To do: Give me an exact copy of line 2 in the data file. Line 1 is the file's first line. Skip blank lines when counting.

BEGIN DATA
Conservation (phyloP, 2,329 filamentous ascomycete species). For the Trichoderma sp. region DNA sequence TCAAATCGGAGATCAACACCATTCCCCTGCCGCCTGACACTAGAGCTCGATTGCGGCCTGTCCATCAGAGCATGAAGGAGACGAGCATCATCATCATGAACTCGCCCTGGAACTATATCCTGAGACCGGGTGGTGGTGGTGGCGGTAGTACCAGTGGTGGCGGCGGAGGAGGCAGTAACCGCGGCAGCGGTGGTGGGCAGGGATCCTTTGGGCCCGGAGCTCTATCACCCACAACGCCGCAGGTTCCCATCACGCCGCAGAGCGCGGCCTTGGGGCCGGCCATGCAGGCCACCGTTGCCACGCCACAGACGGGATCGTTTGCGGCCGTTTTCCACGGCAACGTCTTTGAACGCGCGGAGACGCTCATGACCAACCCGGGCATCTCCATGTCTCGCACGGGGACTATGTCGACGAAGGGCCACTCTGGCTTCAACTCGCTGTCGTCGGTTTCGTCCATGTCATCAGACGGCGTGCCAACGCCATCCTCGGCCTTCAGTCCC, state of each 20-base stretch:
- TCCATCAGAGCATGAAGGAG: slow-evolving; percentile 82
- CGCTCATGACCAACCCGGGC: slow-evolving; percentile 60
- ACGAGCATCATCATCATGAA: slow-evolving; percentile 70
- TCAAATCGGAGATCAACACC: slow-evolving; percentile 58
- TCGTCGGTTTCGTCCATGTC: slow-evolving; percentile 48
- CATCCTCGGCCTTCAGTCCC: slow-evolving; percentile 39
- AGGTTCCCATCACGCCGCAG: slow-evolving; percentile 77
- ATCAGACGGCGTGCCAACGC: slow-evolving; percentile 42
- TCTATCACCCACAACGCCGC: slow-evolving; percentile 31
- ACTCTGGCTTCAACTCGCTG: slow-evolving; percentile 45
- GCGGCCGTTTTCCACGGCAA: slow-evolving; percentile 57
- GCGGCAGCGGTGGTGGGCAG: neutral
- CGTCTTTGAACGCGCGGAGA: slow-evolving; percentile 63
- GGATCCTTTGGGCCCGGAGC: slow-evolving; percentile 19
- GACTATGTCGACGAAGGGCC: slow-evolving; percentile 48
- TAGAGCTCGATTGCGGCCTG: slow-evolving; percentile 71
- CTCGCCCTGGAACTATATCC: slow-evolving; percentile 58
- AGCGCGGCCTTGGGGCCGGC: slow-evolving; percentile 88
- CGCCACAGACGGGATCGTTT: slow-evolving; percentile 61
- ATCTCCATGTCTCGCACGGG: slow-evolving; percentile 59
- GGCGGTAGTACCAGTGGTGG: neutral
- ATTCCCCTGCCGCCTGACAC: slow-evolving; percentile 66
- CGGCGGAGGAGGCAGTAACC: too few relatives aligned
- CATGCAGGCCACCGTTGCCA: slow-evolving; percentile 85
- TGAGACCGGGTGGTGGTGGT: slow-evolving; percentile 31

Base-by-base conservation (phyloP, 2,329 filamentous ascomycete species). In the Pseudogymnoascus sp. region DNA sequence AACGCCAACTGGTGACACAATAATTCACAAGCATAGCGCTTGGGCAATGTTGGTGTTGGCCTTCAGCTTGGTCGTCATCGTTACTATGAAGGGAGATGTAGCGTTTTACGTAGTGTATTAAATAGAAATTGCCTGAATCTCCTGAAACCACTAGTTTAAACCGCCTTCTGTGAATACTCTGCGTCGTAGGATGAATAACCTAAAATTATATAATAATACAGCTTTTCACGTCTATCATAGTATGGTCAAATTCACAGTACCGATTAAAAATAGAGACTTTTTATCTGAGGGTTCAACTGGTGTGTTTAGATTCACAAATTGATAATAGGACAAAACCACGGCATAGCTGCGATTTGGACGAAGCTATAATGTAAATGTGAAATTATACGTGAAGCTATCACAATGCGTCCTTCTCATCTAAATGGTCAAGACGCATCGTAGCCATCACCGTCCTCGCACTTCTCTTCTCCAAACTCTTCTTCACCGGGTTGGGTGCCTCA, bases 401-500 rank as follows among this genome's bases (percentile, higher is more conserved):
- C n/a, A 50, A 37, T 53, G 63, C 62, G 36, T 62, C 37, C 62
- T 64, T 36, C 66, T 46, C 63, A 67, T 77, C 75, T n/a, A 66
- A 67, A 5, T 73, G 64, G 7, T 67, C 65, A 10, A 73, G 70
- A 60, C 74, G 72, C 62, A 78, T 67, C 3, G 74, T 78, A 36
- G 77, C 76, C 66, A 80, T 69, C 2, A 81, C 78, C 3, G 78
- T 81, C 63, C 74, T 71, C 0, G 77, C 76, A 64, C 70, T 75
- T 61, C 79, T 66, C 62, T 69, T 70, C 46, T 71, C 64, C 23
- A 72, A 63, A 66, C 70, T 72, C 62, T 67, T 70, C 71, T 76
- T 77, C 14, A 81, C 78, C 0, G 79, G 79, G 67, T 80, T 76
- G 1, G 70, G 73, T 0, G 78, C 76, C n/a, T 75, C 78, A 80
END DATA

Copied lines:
- TCCATCAGAGCATGAAGGAG: slow-evolving; percentile 82